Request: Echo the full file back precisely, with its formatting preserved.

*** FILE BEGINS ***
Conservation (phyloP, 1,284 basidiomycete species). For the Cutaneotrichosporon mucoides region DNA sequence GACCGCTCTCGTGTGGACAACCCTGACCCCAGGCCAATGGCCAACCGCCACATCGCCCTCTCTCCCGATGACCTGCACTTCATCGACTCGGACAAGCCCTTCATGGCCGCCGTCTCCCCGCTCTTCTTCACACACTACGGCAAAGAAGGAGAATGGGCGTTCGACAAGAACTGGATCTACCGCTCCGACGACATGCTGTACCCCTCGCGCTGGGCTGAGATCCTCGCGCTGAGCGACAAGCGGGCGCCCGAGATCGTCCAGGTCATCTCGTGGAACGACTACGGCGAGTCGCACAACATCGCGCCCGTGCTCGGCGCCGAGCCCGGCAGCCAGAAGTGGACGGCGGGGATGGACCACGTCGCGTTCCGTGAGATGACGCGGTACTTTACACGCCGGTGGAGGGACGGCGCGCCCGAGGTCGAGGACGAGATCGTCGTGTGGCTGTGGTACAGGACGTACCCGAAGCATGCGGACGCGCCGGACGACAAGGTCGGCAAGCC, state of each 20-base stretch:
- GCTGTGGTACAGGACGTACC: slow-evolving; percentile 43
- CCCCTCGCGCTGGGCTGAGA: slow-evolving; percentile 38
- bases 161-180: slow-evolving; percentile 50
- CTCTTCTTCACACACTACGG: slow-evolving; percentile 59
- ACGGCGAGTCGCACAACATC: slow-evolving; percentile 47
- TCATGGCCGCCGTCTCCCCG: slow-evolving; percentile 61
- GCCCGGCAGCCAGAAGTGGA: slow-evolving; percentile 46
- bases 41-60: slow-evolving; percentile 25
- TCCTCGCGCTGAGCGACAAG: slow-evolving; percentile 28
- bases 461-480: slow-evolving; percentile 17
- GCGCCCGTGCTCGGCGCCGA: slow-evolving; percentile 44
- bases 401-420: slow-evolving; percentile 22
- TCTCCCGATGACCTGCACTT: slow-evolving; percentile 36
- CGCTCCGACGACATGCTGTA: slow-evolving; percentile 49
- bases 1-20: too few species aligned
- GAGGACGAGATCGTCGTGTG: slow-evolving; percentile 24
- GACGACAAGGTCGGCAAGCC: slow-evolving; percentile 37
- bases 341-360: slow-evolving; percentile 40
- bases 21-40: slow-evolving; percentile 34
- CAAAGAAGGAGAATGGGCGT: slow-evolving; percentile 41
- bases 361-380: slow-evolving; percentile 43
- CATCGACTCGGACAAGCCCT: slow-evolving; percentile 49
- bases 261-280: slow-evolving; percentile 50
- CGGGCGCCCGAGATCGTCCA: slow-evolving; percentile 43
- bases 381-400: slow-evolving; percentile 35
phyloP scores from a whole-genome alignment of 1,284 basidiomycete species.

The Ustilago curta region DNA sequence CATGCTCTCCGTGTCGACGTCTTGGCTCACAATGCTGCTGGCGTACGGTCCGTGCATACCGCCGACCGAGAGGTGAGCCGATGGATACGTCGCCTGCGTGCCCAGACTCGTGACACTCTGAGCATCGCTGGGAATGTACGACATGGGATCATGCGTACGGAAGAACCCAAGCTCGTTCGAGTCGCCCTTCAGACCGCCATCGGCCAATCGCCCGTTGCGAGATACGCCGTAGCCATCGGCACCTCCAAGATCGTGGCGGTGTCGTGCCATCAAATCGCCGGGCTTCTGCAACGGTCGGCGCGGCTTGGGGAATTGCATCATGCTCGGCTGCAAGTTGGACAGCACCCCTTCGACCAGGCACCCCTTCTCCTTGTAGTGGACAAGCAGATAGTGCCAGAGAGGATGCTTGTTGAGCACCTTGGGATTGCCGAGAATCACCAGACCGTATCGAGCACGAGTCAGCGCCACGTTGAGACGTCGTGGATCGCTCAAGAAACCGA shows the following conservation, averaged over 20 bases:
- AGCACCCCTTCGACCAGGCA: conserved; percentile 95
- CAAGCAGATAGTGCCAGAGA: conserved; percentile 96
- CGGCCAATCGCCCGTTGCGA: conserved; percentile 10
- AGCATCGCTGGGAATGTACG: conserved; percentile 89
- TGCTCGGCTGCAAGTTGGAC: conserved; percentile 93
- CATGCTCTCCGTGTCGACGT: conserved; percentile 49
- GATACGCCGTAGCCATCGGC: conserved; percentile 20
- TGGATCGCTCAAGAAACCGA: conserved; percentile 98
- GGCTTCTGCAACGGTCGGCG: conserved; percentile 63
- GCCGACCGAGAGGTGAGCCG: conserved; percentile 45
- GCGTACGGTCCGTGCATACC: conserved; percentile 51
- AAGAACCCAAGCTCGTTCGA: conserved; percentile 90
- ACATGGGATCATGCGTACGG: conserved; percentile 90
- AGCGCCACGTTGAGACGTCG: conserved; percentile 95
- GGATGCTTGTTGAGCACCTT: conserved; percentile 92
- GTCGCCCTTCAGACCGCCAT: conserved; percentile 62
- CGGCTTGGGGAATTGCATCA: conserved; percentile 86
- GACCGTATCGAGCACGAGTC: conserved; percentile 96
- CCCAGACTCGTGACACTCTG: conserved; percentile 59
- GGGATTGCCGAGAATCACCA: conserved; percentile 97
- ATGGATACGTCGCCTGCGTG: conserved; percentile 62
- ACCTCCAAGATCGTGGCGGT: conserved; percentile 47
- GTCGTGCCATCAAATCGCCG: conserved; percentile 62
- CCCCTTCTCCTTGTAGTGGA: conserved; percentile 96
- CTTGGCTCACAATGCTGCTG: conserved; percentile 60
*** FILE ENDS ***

Conservation (phyloP, 1,284 basidiomycete species). For the Cutaneotrichosporon mucoides region DNA sequence GACCGCTCTCGTGTGGACAACCCTGACCCCAGGCCAATGGCCAACCGCCACATCGCCCTCTCTCCCGATGACCTGCACTTCATCGACTCGGACAAGCCCTTCATGGCCGCCGTCTCCCCGCTCTTCTTCACACACTACGGCAAAGAAGGAGAATGGGCGTTCGACAAGAACTGGATCTACCGCTCCGACGACATGCTGTACCCCTCGCGCTGGGCTGAGATCCTCGCGCTGAGCGACAAGCGGGCGCCCGAGATCGTCCAGGTCATCTCGTGGAACGACTACGGCGAGTCGCACAACATCGCGCCCGTGCTCGGCGCCGAGCCCGGCAGCCAGAAGTGGACGGCGGGGATGGACCACGTCGCGTTCCGTGAGATGACGCGGTACTTTACACGCCGGTGGAGGGACGGCGCGCCCGAGGTCGAGGACGAGATCGTCGTGTGGCTGTGGTACAGGACGTACCCGAAGCATGCGGACGCGCCGGACGACAAGGTCGGCAAGCC, state of each 20-base stretch:
- GCTGTGGTACAGGACGTACC: slow-evolving; percentile 43
- CCCCTCGCGCTGGGCTGAGA: slow-evolving; percentile 38
- bases 161-180: slow-evolving; percentile 50
- CTCTTCTTCACACACTACGG: slow-evolving; percentile 59
- ACGGCGAGTCGCACAACATC: slow-evolving; percentile 47
- TCATGGCCGCCGTCTCCCCG: slow-evolving; percentile 61
- GCCCGGCAGCCAGAAGTGGA: slow-evolving; percentile 46
- bases 41-60: slow-evolving; percentile 25
- TCCTCGCGCTGAGCGACAAG: slow-evolving; percentile 28
- bases 461-480: slow-evolving; percentile 17
- GCGCCCGTGCTCGGCGCCGA: slow-evolving; percentile 44
- bases 401-420: slow-evolving; percentile 22
- TCTCCCGATGACCTGCACTT: slow-evolving; percentile 36
- CGCTCCGACGACATGCTGTA: slow-evolving; percentile 49
- bases 1-20: too few species aligned
- GAGGACGAGATCGTCGTGTG: slow-evolving; percentile 24
- GACGACAAGGTCGGCAAGCC: slow-evolving; percentile 37
- bases 341-360: slow-evolving; percentile 40
- bases 21-40: slow-evolving; percentile 34
- CAAAGAAGGAGAATGGGCGT: slow-evolving; percentile 41
- bases 361-380: slow-evolving; percentile 43
- CATCGACTCGGACAAGCCCT: slow-evolving; percentile 49
- bases 261-280: slow-evolving; percentile 50
- CGGGCGCCCGAGATCGTCCA: slow-evolving; percentile 43
- bases 381-400: slow-evolving; percentile 35
phyloP scores from a whole-genome alignment of 1,284 basidiomycete species.

The Ustilago curta region DNA sequence CATGCTCTCCGTGTCGACGTCTTGGCTCACAATGCTGCTGGCGTACGGTCCGTGCATACCGCCGACCGAGAGGTGAGCCGATGGATACGTCGCCTGCGTGCCCAGACTCGTGACACTCTGAGCATCGCTGGGAATGTACGACATGGGATCATGCGTACGGAAGAACCCAAGCTCGTTCGAGTCGCCCTTCAGACCGCCATCGGCCAATCGCCCGTTGCGAGATACGCCGTAGCCATCGGCACCTCCAAGATCGTGGCGGTGTCGTGCCATCAAATCGCCGGGCTTCTGCAACGGTCGGCGCGGCTTGGGGAATTGCATCATGCTCGGCTGCAAGTTGGACAGCACCCCTTCGACCAGGCACCCCTTCTCCTTGTAGTGGACAAGCAGATAGTGCCAGAGAGGATGCTTGTTGAGCACCTTGGGATTGCCGAGAATCACCAGACCGTATCGAGCACGAGTCAGCGCCACGTTGAGACGTCGTGGATCGCTCAAGAAACCGA shows the following conservation, averaged over 20 bases:
- AGCACCCCTTCGACCAGGCA: conserved; percentile 95
- CAAGCAGATAGTGCCAGAGA: conserved; percentile 96
- CGGCCAATCGCCCGTTGCGA: conserved; percentile 10
- AGCATCGCTGGGAATGTACG: conserved; percentile 89
- TGCTCGGCTGCAAGTTGGAC: conserved; percentile 93
- CATGCTCTCCGTGTCGACGT: conserved; percentile 49
- GATACGCCGTAGCCATCGGC: conserved; percentile 20
- TGGATCGCTCAAGAAACCGA: conserved; percentile 98
- GGCTTCTGCAACGGTCGGCG: conserved; percentile 63
- GCCGACCGAGAGGTGAGCCG: conserved; percentile 45
- GCGTACGGTCCGTGCATACC: conserved; percentile 51
- AAGAACCCAAGCTCGTTCGA: conserved; percentile 90
- ACATGGGATCATGCGTACGG: conserved; percentile 90
- AGCGCCACGTTGAGACGTCG: conserved; percentile 95
- GGATGCTTGTTGAGCACCTT: conserved; percentile 92
- GTCGCCCTTCAGACCGCCAT: conserved; percentile 62
- CGGCTTGGGGAATTGCATCA: conserved; percentile 86
- GACCGTATCGAGCACGAGTC: conserved; percentile 96
- CCCAGACTCGTGACACTCTG: conserved; percentile 59
- GGGATTGCCGAGAATCACCA: conserved; percentile 97
- ATGGATACGTCGCCTGCGTG: conserved; percentile 62
- ACCTCCAAGATCGTGGCGGT: conserved; percentile 47
- GTCGTGCCATCAAATCGCCG: conserved; percentile 62
- CCCCTTCTCCTTGTAGTGGA: conserved; percentile 96
- CTTGGCTCACAATGCTGCTG: conserved; percentile 60